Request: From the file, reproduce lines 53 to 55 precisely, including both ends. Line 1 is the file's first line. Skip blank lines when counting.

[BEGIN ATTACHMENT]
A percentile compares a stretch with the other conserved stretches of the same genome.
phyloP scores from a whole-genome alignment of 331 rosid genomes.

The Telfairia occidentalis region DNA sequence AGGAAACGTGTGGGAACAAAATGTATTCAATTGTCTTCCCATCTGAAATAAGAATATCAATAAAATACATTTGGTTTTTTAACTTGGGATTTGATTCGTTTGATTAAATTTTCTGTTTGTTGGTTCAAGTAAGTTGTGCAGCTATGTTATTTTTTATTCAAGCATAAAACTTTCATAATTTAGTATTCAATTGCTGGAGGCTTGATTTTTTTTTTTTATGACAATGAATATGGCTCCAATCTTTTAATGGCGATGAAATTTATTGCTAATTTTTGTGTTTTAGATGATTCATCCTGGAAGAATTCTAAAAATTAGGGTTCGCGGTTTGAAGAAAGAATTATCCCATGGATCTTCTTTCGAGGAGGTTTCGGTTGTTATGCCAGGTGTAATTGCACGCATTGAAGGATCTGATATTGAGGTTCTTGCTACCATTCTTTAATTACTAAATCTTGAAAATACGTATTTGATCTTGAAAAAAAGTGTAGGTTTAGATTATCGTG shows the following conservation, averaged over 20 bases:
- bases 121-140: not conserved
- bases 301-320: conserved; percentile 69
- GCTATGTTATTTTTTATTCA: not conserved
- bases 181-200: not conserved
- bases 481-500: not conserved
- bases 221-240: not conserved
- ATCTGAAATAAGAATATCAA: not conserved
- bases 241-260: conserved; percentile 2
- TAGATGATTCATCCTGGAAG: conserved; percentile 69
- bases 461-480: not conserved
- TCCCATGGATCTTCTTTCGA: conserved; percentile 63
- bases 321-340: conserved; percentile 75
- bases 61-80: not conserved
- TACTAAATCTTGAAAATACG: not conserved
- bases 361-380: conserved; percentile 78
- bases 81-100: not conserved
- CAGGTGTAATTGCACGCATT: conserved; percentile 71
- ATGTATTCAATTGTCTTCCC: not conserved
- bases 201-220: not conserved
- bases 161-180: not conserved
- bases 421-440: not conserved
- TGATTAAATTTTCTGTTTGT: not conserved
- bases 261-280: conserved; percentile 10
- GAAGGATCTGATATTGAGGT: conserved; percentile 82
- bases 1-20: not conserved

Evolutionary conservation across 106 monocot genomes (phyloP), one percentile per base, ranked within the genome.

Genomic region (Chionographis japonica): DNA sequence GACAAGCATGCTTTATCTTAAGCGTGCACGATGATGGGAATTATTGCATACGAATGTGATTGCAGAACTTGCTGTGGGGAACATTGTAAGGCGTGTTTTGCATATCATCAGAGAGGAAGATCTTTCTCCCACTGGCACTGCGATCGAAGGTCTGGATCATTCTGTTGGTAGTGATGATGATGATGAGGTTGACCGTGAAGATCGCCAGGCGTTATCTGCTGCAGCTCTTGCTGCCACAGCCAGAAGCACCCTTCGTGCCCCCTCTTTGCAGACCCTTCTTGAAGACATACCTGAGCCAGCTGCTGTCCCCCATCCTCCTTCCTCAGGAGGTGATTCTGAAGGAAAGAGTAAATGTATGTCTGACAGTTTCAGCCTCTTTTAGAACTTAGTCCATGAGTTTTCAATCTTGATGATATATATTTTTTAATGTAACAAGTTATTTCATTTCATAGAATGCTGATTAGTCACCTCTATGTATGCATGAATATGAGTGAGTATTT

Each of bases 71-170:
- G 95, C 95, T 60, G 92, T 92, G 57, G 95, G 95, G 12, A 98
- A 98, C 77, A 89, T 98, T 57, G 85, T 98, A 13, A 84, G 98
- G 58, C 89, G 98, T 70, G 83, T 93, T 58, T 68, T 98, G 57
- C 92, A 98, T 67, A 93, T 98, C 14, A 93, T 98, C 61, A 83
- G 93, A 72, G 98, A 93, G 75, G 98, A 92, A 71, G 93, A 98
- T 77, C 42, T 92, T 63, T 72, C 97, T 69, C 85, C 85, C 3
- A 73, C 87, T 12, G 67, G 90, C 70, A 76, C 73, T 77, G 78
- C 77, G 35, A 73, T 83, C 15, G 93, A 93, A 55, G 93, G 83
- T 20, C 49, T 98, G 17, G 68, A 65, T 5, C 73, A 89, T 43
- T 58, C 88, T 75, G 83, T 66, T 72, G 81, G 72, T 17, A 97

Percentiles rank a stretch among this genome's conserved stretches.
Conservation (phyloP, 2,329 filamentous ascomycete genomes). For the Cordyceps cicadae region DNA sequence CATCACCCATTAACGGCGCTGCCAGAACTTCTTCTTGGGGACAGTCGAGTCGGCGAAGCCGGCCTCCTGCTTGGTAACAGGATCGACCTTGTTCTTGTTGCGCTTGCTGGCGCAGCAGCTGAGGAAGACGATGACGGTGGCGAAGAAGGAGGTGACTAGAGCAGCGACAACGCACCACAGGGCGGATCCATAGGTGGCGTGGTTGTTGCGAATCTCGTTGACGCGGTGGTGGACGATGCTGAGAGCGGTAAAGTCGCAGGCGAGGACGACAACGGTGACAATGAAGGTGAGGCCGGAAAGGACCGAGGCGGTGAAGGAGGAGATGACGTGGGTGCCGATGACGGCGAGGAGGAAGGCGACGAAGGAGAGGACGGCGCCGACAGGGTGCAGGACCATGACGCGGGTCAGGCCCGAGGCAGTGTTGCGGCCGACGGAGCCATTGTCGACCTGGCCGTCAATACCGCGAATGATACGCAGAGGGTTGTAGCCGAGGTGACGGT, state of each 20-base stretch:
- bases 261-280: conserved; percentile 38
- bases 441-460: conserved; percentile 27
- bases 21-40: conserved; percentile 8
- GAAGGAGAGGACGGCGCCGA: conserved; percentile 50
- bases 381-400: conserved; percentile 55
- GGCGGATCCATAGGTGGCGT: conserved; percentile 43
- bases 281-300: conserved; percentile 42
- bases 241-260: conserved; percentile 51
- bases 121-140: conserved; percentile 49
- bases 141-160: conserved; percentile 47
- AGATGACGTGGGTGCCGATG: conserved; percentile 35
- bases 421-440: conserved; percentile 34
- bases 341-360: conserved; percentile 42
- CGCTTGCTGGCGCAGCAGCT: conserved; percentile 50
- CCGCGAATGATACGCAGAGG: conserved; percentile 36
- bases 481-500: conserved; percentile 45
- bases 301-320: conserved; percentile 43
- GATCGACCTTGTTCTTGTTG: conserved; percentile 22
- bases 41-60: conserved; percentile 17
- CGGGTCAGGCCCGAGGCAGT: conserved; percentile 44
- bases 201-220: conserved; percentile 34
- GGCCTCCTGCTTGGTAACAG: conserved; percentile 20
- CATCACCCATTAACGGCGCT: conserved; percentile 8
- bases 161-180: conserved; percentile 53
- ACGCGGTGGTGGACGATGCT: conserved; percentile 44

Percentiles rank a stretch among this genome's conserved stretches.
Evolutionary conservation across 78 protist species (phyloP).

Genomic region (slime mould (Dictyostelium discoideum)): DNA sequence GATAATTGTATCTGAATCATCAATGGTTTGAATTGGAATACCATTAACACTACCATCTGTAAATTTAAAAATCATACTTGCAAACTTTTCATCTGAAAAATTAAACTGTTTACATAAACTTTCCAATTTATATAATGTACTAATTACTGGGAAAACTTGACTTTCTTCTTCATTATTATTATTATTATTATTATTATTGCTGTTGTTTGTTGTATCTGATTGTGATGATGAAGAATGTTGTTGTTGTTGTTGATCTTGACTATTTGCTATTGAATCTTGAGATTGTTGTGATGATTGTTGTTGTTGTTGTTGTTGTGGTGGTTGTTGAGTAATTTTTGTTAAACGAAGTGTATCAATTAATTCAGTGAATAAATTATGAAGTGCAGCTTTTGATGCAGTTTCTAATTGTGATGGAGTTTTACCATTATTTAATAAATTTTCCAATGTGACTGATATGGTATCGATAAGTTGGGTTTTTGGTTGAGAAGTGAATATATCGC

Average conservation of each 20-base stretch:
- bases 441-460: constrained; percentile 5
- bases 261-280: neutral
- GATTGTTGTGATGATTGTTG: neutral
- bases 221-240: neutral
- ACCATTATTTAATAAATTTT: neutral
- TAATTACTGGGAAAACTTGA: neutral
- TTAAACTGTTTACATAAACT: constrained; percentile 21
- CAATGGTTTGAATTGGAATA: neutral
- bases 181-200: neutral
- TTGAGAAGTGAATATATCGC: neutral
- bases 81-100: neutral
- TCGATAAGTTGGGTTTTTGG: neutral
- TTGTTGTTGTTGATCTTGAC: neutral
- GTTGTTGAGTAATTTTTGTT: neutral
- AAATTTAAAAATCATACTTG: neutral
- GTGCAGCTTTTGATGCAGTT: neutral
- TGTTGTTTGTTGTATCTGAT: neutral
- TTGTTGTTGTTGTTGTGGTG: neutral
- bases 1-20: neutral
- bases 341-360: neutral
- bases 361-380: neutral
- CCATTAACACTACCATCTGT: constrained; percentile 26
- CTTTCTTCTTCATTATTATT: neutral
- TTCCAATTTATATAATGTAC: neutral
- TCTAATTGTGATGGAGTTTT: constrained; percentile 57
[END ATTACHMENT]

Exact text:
- bases 141-160: conserved; percentile 47
- AGATGACGTGGGTGCCGATG: conserved; percentile 35
- bases 421-440: conserved; percentile 34